Raza Library (Rampur, India)
Located in the northern Indian state of Uttar Pradesh, the Rampur Raza Library was built up by the nawabs (viceroys) of Rampur starting in 1774 and continues to be one of the largest libraries in Asia, as well as a treasure trove of Indo-Islamic heritage. The library's collection includes 5,000 miniature paintings, 205 handwritten palm leaves and 17,000 rare manuscripts. And that is just the start of this library's collection of many extremely rare and valuable items, which also include astronomical instruments, works of Islamic calligraphy and rare illustrated works in both Arabic and Persian. Printed works in Urdu, Hindi, Tamil, Pashto, Turkish and Sanskrit also reside in the library, as well as about 30,000 printed books and periodicals in other languages.
Courtesy of Ariannarama/Wikimedia Commons
Austrian National Library (Vienna, Austria)
More than 12 million items are housed in the various collections of the Austrian National Library, or the √?sterreichische Nationalbibliothek as it's known in German. Located within the Hofburg Palace in Vienna, the library was founded by in 1368 as the Imperial Court Library. Completed in 1723 and renamed in 1920, the library complex has a central structure referred to as the Prunksaal (State Hall), which is beautifully decorated with vast frescoes and sculptures.
Vasconcelos Library (Mexico City, Mexico)
Mexico City's Vasconcelos Library, or Biblioteca Vasconcelos, is spread out across 409,000 feet and holds more than 500,000 books, which make for a mesmerizing scene, displayed on glass shelves that seem to hang in midair from the five stories of the building. A beautiful botanical garden outside the building welcomes patrons inside, where a painted gray whale skeleton greets guests in the main hallway.
University of al-Qarawiyyin Library (Fez, Morocco)
The Morgan Library and Museum was founded as the private library of John Pierpont Morgan in 1906 before being opened to the public by his son in 1924. Originally built as the personal library for the multimillionaire financier's private collection of rare books, prints, manuscripts, artifacts and drawings, today it has three floors of bookshelves surrounded by golden decor, ceilings covered in frescoes and even a secret passageway.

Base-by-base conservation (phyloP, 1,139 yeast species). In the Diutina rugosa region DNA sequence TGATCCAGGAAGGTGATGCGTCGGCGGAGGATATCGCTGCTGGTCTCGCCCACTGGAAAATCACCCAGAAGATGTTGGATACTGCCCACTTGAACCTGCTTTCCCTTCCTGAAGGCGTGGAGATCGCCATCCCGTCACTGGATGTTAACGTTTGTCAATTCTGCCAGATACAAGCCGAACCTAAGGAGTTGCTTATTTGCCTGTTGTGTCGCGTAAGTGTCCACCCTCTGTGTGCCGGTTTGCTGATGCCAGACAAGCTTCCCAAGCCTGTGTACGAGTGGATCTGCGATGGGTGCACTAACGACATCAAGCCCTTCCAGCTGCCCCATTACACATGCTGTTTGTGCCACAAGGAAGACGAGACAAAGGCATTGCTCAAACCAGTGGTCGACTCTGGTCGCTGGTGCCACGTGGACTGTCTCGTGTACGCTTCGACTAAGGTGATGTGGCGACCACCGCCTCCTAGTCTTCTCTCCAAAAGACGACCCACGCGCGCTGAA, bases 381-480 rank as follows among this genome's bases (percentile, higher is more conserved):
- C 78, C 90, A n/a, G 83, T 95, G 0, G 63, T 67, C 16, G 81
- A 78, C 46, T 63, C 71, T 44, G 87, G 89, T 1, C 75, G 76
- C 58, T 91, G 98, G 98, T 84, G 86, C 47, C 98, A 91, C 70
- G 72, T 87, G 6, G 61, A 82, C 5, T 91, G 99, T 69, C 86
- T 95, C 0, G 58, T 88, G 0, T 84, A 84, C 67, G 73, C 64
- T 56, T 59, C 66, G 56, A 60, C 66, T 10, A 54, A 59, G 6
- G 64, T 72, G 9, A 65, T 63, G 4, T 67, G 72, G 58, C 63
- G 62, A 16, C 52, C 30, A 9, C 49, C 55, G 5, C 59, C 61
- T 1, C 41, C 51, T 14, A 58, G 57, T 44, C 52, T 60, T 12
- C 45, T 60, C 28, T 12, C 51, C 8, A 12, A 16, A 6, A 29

Vennesla Library and Culture House (Vennesla, Norway)
Completed in 2011, the Vennesla Library and Culture House is mainly built out of wood, and its most notable feature is the series of 27 glue-laminated rib-like timber arcs that both support the roof and continue downward to form shelves and seating. This integration of lighting and fixtures makes for a stunning futuristic look, and the coffee shop, classrooms, meeting spaces and cinema make the building so much more than a library.
Courtesy of Anne Kjersti Bentsen/ CC BY-SA 3.0
Tianjin Binhai Library (Tianjin, China)
The Tianjin Binhai Library opened in 2017 and holds more than a million books in a space that's more than 360,000 square feet. The all-white, five-level library has a large sphere in its center that serves as a 110-seat auditorium, earning it the nickname of "The Eye," as from outside of the building, the sphere looks like an iris through an eye-shaped opening of the building. Floor-to-ceiling terraced bookshelves give the main hall even more grandeur and the look of an optical illusion. The illusion continues with the bookshelves themselves, as many of the books on them are only prints of spines; the actual books they represent can be found in other rooms.